AYou don’t get a choice about whether you apply for an overseas pension.
When you sign up for NZ Super, the government asks you if you have worked overseas, and where and when. They then ask you to apply within a certain time for any overseas money coming to you.
You could, of course, not disclose your OE. But the government presumably has records of when you’ve left this country and returned, the years in which you have paid taxes, and who knows what else?
When you’re lining up to receive many thousands of dollars in NZ Super throughout your retirement, it would be foolish — as well as dishonourable — to fib.
QFrom your last column, it looks like, if you are dealing with Work and Income, it can be hard to do the right thing!
My son had a contract for one year at Z Energy for work experience before his last year of study. Now that is finished, he has to wait seven weeks before going back to studying.
He was told by Work and Income that he cannot receive a student allowance or the benefit unless he fills in the forms whilst lying that he is “looking” for a full-time job, along with having to go to interviews when they say so!
And my daughter was told by Work and Income that she has to provide pay slips from four weeks of kiwifruit picking here in the Bay of Plenty (after coming back from London) to prove that she has been working. But the subcontractor is not giving payslips to the holiday pickers and won’t return her calls after she asked for them!
So no money for either. This is hard on our savings and not fair. Thanks for listening.
AYou’ve probably paid taxes all your adult life, and when your family finally needs help, you can’t seem to get it. Frustrating!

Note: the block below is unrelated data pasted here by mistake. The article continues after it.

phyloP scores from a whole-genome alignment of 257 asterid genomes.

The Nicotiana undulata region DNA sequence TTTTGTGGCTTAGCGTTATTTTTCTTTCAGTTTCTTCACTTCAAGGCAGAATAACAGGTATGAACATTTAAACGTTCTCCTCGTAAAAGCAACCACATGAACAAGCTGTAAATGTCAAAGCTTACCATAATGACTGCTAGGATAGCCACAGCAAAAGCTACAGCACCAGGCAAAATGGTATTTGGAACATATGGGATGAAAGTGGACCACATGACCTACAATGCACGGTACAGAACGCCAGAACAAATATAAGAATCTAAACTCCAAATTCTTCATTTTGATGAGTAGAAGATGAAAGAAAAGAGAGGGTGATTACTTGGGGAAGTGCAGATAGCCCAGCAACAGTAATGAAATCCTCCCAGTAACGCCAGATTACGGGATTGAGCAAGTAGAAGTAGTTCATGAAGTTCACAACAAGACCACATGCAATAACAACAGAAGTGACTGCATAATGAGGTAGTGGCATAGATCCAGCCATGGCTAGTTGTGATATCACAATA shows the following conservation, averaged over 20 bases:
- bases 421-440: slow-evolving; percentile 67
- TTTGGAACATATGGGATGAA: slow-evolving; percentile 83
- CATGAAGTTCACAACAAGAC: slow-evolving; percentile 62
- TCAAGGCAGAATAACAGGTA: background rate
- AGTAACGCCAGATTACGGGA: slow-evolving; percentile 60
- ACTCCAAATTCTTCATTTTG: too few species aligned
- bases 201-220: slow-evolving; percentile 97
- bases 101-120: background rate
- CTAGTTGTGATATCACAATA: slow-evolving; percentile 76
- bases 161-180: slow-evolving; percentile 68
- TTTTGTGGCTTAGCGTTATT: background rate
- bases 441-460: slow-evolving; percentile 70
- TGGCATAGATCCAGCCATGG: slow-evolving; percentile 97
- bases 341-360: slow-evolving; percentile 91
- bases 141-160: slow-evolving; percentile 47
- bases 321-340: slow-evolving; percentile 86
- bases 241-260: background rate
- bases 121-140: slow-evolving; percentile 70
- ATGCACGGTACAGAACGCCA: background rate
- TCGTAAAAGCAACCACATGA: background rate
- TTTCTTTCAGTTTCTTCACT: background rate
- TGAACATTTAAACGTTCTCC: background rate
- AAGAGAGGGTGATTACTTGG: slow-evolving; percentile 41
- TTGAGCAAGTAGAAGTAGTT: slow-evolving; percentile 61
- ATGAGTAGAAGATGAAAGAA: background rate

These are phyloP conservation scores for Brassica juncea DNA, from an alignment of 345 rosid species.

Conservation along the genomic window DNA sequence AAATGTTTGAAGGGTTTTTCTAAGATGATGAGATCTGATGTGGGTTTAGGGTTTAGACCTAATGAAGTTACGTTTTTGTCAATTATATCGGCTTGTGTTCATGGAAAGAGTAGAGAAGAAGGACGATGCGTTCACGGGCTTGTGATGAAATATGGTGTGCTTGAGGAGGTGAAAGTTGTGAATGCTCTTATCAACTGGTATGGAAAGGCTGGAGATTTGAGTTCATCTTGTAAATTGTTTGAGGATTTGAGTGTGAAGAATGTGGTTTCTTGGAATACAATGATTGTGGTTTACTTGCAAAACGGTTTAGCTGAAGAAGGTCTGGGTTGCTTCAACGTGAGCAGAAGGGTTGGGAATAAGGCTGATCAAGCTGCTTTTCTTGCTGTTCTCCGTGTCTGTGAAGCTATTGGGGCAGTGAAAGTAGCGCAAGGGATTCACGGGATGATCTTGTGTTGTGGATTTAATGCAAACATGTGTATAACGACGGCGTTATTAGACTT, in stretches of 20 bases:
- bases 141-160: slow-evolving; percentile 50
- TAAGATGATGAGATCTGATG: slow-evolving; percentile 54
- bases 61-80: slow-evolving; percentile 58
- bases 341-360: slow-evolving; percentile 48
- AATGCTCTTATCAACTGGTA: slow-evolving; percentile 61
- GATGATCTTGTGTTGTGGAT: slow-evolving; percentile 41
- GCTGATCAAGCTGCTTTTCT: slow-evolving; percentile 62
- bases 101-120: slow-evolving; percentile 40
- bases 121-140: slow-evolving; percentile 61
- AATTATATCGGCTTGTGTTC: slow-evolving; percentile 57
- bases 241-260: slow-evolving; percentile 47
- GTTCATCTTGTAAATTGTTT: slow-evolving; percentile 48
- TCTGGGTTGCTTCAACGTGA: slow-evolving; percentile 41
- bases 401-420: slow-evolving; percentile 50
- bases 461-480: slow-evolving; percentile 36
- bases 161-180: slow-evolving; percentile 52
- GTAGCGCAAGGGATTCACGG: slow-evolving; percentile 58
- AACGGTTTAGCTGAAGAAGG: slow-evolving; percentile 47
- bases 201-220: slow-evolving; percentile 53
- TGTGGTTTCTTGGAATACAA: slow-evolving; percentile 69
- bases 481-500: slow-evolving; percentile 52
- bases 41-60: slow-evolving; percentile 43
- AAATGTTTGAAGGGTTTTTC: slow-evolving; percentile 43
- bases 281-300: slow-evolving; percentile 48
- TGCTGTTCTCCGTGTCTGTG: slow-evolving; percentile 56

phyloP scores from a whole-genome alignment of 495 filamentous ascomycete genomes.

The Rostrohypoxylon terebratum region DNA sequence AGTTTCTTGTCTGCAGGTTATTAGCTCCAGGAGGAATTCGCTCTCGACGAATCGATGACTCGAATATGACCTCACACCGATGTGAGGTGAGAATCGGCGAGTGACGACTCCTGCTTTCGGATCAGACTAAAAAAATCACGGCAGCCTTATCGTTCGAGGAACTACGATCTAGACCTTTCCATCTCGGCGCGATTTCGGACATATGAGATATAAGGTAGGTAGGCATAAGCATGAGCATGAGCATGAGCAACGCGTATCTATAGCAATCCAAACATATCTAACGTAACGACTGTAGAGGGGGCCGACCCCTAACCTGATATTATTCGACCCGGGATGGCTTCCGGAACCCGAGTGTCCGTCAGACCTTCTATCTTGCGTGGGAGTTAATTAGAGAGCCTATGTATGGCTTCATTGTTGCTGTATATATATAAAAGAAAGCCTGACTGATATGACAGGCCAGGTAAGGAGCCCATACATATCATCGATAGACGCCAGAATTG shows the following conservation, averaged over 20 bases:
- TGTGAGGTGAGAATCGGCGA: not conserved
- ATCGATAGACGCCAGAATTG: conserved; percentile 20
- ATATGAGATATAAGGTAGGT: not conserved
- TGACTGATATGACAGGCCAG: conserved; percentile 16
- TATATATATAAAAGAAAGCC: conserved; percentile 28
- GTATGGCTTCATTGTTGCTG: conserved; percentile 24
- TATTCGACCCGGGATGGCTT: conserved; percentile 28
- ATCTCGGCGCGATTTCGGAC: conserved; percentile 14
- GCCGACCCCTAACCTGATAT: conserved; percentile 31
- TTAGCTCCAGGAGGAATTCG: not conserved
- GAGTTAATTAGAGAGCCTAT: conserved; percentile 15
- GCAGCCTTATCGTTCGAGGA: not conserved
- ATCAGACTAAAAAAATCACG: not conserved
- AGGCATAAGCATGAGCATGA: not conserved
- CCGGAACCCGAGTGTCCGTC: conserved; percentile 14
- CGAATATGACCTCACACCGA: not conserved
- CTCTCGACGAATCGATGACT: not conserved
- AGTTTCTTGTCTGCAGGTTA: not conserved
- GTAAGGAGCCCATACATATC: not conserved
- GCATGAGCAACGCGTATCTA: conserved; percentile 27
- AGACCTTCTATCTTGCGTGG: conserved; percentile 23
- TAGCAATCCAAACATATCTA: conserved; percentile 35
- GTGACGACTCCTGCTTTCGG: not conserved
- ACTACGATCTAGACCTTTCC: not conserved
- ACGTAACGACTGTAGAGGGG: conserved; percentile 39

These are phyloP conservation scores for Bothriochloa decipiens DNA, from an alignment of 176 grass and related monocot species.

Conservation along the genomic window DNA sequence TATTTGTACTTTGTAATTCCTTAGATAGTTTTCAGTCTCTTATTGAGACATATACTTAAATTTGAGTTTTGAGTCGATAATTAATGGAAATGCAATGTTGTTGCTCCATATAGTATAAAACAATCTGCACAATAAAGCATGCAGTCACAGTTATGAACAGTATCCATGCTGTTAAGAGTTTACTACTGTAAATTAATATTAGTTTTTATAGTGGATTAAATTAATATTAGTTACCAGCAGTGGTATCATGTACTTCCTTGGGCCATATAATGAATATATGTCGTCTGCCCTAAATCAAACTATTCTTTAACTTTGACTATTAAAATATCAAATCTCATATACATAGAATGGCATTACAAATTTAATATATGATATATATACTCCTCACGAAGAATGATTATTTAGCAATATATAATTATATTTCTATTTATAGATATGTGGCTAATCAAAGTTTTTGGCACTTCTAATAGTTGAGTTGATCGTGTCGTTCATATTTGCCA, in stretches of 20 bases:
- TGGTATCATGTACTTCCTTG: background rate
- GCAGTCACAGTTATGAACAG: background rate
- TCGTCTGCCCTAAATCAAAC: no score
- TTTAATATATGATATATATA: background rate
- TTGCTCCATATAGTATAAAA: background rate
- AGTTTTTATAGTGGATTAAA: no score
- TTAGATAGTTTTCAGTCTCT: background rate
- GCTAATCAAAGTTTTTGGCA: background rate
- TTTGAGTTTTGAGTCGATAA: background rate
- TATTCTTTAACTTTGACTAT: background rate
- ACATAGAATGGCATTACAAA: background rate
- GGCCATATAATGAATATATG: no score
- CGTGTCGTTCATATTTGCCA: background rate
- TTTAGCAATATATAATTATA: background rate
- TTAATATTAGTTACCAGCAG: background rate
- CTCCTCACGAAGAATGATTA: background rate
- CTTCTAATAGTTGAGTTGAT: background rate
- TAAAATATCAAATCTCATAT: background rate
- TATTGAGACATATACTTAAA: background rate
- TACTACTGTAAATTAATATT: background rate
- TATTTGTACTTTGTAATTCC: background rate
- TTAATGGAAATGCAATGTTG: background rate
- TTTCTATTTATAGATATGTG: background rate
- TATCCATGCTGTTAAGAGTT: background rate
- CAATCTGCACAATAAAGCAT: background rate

But it wouldn’t work for the government to hand out money to everyone who asks without checking their eligibility and setting some rules.
The Ministry of Social Development says it’s unable to respond to your children’s specific cases for privacy reasons.
But I have to say that it doesn’t seem unreasonable for your son to try to get work for seven weeks — while telling employers he’s available for only that short time. At least he will practise job interviews!
On your daughter’s situation, “When applying for a benefit, clients may need to provide some supporting documents including proof of any before-tax income for the last 52 weeks from wages,” says Kay Read at the Ministry of Social Development. “This enables us to accurately assess the application and the date the person is entitled to support from.”
However, she adds, “We encourage anyone who may be struggling while applying for a benefit to contact us.” So perhaps your son and daughter should ring Work and Income.
As stated in last week’s column, the best times to call are early in the morning, from 7 a.m. on weekdays or 8 a.m. on Saturdays. Or you can use their call back service. “When it’s your turn, the system calls you back and puts you back into the front of the queue,” says Read.
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Mary Holm, ONZM, is a freelance journalist, a seminar presenter and a bestselling author on personal finance. She is a director of Financial Services Complaints Ltd (FSCL) and a former director of the Financial Markets Authority. Her opinions are personal, and do not reflect the position of any organisation in which she holds office. Mary’s advice is of a general nature, and she is not responsible for any loss that any reader may suffer from following it.Send questions to [email protected] or click here. Letters should not exceed 200 words. We won’t publish your name. Please provide a (preferably daytime) phone number. Unfortunately, Mary cannot answer all questions, correspond directly with readers, or give financial advice.